We’ve all been in the position where we’re trying to describe the location of something to our friends. We point, describe what we see and are incredulous when someone else can’t grasp it! As it turns out, there are limits to human vision and individuals don’t necessarily perceive objects in the same way. Researchers at UC Berkeley's Whitney Laboratory for Perception and Action, have released a study that may provide clues on how individuals uniquely assess distance and location.
Think about how often you employ your vision to make decisions. In the morning you may need to pour a cup of tea into your mug, a mistake could lead to a slippery mess! Maybe you drive to work—in your vehicle you must make a series of adjustments and movements on the road based on your visual perceptions.
You can also think about localization in terms of how we judge sports and make rules for competitions.
“Line judges need to rule on whether the ball is outside or inside the parameters. Even an error as small as half a degree of visual angle, equal to a sub-millimeter shift on the judge's retina, may influence the result of the whole match,” said Zixuan Wang, lead author of the study.
Several experiments were conducted to test participants visual localization, acuity and size perception. In one test the subjects were asked to identify the location of a circular target on a computer screen. In another, they were presented with two lines and were told to identify if one line was clockwise or counterclockwise to the other. In their final challenge, when shown a collection of arcs, they had to estimate the lengths of each.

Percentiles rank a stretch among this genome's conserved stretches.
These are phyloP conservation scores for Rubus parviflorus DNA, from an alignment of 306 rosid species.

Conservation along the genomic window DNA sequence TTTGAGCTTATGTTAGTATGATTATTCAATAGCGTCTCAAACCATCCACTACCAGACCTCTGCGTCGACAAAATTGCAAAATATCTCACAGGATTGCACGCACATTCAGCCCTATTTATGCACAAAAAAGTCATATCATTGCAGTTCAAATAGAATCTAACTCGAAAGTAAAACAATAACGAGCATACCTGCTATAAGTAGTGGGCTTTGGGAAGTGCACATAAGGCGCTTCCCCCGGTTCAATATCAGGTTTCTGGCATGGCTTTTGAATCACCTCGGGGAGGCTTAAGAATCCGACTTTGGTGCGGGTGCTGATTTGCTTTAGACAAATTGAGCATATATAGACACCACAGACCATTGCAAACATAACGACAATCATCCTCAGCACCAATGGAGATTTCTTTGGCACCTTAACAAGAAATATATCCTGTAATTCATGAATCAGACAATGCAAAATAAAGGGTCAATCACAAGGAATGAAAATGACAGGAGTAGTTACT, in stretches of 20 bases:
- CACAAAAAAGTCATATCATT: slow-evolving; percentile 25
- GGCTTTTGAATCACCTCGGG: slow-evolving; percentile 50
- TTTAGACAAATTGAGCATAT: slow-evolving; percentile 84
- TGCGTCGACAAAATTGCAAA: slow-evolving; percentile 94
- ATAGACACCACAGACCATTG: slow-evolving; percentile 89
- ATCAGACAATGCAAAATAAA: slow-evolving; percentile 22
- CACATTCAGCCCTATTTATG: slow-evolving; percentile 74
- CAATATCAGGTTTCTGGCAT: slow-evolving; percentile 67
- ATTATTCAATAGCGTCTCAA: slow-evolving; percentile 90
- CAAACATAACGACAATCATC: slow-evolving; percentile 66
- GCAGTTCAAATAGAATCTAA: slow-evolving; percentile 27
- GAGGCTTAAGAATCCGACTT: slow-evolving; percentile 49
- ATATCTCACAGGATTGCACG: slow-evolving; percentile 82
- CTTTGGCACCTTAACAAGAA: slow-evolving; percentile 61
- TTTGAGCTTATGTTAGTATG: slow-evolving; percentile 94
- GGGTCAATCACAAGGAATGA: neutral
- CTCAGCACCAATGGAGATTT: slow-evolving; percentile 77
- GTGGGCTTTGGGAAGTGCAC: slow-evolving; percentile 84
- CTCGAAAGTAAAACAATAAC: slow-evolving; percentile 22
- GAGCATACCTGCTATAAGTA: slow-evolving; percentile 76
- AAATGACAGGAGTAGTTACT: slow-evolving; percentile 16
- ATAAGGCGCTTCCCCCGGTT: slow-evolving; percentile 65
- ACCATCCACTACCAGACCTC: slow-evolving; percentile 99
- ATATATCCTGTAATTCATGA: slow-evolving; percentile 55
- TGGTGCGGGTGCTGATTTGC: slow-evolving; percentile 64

Sound simple enough? Remarkably, the results varied drastically in the group and even within an individual’s personal line of sight.
Using the data, the Berkeley researchers were able to map the participants’ answers and ultimately show how everyone has their own “perceptual distortions.”
"We assume our perception is a perfect reflection of the physical world around us, but this study shows that each of us has a unique visual fingerprint," said Wang.
But what does that mean for our day to day lives? While we can conclude individuals have variant perception errors, the researchers also provided an explanation for why most of us can carry on with no drastic implications. For every perception error, we’ve learned how to adapt and compensate.
"Though our study might suggest that the source of our visual deficiencies can originate from our brain, further investigations are needed to uncover the neural basis,” said Wang. “What's also important is how we adapt to them and compensate for our errors.”
Next time you’re pointing out a landmark to a friend, remember your perceived reality could be a little different from theirs. To be on the safe side, try describing colours or other certain factors. Distance and location just might be variable!
Do you have any concerns about your eyesight? Reach out to your optometrist today at an FYidoctors clinic near you.